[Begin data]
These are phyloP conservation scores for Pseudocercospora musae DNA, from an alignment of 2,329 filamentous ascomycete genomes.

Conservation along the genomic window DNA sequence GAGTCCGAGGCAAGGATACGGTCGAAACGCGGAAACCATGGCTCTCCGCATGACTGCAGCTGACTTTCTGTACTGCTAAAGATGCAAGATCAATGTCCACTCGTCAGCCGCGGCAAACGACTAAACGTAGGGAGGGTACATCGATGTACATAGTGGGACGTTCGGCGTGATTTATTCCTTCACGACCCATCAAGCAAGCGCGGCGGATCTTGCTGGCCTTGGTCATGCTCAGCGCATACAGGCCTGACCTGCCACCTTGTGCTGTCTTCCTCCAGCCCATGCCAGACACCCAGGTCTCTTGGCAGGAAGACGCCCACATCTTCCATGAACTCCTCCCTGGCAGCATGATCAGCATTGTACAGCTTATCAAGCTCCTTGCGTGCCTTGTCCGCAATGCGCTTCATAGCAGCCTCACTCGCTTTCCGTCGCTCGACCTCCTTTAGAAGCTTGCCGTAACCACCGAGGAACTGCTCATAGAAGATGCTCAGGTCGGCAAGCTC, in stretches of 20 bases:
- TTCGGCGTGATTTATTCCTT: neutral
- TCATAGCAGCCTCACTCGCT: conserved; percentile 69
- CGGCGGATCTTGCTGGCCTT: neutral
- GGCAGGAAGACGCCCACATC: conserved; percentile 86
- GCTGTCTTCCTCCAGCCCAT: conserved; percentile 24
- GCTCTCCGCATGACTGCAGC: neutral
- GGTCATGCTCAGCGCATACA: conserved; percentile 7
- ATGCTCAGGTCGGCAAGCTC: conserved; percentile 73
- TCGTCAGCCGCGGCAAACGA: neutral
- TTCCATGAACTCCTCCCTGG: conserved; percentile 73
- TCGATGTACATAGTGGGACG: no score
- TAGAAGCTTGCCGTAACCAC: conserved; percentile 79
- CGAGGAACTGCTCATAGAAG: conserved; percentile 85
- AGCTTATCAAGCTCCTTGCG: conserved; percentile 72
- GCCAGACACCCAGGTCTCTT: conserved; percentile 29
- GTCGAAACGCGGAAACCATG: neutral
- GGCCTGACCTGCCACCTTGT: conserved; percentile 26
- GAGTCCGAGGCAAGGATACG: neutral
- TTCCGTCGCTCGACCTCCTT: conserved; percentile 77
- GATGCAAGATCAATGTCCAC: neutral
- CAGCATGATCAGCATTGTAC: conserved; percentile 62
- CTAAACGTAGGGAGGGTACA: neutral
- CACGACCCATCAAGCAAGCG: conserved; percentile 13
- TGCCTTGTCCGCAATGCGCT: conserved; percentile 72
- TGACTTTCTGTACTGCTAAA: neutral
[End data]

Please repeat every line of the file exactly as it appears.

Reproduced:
These are phyloP conservation scores for Pseudocercospora musae DNA, from an alignment of 2,329 filamentous ascomycete genomes.

Conservation along the genomic window DNA sequence GAGTCCGAGGCAAGGATACGGTCGAAACGCGGAAACCATGGCTCTCCGCATGACTGCAGCTGACTTTCTGTACTGCTAAAGATGCAAGATCAATGTCCACTCGTCAGCCGCGGCAAACGACTAAACGTAGGGAGGGTACATCGATGTACATAGTGGGACGTTCGGCGTGATTTATTCCTTCACGACCCATCAAGCAAGCGCGGCGGATCTTGCTGGCCTTGGTCATGCTCAGCGCATACAGGCCTGACCTGCCACCTTGTGCTGTCTTCCTCCAGCCCATGCCAGACACCCAGGTCTCTTGGCAGGAAGACGCCCACATCTTCCATGAACTCCTCCCTGGCAGCATGATCAGCATTGTACAGCTTATCAAGCTCCTTGCGTGCCTTGTCCGCAATGCGCTTCATAGCAGCCTCACTCGCTTTCCGTCGCTCGACCTCCTTTAGAAGCTTGCCGTAACCACCGAGGAACTGCTCATAGAAGATGCTCAGGTCGGCAAGCTC, in stretches of 20 bases:
- TTCGGCGTGATTTATTCCTT: neutral
- TCATAGCAGCCTCACTCGCT: conserved; percentile 69
- CGGCGGATCTTGCTGGCCTT: neutral
- GGCAGGAAGACGCCCACATC: conserved; percentile 86
- GCTGTCTTCCTCCAGCCCAT: conserved; percentile 24
- GCTCTCCGCATGACTGCAGC: neutral
- GGTCATGCTCAGCGCATACA: conserved; percentile 7
- ATGCTCAGGTCGGCAAGCTC: conserved; percentile 73
- TCGTCAGCCGCGGCAAACGA: neutral
- TTCCATGAACTCCTCCCTGG: conserved; percentile 73
- TCGATGTACATAGTGGGACG: no score
- TAGAAGCTTGCCGTAACCAC: conserved; percentile 79
- CGAGGAACTGCTCATAGAAG: conserved; percentile 85
- AGCTTATCAAGCTCCTTGCG: conserved; percentile 72
- GCCAGACACCCAGGTCTCTT: conserved; percentile 29
- GTCGAAACGCGGAAACCATG: neutral
- GGCCTGACCTGCCACCTTGT: conserved; percentile 26
- GAGTCCGAGGCAAGGATACG: neutral
- TTCCGTCGCTCGACCTCCTT: conserved; percentile 77
- GATGCAAGATCAATGTCCAC: neutral
- CAGCATGATCAGCATTGTAC: conserved; percentile 62
- CTAAACGTAGGGAGGGTACA: neutral
- CACGACCCATCAAGCAAGCG: conserved; percentile 13
- TGCCTTGTCCGCAATGCGCT: conserved; percentile 72
- TGACTTTCTGTACTGCTAAA: neutral